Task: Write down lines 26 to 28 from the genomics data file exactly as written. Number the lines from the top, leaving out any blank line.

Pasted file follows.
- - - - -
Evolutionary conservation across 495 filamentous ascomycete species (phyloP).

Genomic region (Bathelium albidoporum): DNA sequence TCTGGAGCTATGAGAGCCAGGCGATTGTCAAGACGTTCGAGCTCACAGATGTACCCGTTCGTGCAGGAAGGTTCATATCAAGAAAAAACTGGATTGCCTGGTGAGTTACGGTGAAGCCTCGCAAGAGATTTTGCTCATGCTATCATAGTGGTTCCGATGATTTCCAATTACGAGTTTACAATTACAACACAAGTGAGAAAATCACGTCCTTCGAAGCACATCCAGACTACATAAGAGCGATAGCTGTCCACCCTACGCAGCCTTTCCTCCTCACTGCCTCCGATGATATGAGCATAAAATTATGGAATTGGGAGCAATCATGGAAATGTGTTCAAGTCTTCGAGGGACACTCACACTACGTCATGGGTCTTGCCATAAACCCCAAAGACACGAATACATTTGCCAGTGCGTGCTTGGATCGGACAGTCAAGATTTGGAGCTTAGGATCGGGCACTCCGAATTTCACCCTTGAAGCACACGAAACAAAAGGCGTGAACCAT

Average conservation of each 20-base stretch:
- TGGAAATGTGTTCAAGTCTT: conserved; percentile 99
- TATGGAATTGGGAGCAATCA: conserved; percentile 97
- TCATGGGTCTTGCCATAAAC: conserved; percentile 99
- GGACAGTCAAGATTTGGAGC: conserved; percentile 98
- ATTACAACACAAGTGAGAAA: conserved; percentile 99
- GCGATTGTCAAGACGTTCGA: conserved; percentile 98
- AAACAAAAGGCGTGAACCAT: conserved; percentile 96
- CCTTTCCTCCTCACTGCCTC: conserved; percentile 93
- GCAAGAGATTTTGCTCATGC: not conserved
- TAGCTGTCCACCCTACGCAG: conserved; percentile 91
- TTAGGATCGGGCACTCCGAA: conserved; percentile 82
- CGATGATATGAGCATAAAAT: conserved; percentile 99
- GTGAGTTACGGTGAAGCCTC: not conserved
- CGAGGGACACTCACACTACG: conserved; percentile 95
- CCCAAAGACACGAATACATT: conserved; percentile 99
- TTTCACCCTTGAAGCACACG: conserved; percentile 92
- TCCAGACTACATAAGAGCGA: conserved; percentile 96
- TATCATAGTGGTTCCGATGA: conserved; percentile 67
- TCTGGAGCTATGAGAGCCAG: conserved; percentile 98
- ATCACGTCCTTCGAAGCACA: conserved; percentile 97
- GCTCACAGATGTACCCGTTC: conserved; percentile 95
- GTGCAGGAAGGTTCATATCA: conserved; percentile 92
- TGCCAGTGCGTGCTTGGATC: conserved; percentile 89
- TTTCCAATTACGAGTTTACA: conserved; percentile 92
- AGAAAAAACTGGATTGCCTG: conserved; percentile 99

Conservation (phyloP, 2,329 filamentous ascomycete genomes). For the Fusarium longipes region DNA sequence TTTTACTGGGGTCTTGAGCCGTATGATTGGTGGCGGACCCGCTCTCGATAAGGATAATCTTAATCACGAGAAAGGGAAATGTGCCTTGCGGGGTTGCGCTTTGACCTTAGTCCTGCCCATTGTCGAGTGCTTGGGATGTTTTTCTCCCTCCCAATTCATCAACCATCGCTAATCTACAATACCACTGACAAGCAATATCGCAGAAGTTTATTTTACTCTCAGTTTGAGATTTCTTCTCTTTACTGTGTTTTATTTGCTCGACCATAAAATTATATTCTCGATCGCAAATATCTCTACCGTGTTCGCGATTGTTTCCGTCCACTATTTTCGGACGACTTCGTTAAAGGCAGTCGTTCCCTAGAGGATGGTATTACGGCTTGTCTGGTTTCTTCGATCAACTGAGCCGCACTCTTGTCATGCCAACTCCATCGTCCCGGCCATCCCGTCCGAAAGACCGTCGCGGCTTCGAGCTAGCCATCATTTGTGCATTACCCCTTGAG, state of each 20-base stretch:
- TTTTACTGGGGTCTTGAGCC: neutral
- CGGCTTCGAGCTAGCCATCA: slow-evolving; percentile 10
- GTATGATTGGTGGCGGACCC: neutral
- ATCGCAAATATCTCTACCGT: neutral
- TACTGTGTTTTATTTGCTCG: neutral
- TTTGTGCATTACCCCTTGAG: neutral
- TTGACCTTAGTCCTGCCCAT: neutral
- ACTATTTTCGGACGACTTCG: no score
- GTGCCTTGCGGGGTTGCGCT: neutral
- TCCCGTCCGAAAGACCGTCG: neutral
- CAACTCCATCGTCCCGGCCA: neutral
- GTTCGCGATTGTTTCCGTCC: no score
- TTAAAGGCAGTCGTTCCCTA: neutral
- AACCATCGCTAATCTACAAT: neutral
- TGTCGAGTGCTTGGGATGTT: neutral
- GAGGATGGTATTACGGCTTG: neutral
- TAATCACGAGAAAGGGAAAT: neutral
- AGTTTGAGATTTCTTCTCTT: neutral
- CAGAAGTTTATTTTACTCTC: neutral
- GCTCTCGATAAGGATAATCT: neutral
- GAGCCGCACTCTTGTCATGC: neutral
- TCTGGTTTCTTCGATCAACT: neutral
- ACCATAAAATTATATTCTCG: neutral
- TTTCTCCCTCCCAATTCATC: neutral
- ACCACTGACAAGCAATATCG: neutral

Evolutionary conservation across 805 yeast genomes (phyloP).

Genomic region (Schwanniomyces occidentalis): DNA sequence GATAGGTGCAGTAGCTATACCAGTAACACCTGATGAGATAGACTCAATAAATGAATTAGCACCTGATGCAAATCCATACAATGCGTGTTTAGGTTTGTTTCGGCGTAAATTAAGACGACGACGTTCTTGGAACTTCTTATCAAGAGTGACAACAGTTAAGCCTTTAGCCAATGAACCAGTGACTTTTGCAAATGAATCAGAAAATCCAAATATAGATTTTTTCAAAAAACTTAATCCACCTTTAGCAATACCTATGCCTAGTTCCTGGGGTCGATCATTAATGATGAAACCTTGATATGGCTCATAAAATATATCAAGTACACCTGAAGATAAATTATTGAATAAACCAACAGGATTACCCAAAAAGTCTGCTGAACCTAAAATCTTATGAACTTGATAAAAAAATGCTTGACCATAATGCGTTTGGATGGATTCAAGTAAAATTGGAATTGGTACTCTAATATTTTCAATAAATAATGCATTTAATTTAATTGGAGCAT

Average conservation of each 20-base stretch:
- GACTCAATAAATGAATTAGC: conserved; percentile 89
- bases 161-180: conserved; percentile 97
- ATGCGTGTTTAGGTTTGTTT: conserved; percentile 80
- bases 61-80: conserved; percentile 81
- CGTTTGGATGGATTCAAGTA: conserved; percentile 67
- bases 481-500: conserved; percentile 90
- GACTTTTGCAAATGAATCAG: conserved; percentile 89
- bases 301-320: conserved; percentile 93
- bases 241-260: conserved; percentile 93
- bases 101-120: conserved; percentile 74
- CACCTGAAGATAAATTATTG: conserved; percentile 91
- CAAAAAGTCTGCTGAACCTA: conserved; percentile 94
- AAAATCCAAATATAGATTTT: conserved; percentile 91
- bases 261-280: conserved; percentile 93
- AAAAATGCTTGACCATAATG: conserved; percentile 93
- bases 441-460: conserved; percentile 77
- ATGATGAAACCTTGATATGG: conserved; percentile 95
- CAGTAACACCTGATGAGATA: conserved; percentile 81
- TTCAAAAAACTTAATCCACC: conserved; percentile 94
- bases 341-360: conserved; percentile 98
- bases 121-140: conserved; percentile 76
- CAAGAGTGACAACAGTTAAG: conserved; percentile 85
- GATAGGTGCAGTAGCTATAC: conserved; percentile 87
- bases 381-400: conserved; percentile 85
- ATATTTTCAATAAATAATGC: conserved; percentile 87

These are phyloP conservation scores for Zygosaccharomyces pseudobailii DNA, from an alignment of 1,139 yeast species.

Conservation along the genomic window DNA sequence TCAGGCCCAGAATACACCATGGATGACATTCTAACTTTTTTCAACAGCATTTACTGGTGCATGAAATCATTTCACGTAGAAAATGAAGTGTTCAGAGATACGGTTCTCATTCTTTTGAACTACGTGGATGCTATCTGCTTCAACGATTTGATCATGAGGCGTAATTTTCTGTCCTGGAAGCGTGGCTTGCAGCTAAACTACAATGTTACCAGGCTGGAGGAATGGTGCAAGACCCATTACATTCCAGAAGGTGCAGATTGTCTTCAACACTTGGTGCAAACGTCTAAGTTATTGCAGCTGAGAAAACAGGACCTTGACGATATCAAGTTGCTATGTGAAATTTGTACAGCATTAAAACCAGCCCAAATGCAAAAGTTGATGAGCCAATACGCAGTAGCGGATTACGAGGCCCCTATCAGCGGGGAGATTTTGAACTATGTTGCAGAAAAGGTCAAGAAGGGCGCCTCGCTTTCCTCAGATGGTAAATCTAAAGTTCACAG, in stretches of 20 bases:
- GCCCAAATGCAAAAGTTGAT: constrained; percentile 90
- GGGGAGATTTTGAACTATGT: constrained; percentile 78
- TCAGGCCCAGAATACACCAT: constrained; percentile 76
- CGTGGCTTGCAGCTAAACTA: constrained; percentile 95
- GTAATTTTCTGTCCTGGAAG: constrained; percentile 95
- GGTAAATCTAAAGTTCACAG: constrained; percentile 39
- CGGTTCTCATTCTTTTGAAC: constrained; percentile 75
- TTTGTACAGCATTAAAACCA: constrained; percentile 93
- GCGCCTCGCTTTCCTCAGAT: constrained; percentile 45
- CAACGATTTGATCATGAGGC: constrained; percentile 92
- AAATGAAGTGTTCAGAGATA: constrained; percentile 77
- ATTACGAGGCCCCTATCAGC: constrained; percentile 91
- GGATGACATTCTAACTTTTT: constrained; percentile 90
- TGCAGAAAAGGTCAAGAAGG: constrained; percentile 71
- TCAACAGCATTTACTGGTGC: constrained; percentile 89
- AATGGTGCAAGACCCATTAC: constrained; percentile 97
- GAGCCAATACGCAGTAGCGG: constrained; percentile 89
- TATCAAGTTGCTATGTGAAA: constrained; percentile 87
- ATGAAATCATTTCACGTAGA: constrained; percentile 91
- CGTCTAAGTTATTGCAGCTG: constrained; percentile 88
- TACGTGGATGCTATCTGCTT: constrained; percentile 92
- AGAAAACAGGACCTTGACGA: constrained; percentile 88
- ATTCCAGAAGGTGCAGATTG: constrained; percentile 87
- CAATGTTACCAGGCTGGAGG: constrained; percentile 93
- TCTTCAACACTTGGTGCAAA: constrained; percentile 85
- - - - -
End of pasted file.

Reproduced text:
- TGCCAGTGCGTGCTTGGATC: conserved; percentile 89
- TTTCCAATTACGAGTTTACA: conserved; percentile 92
- AGAAAAAACTGGATTGCCTG: conserved; percentile 99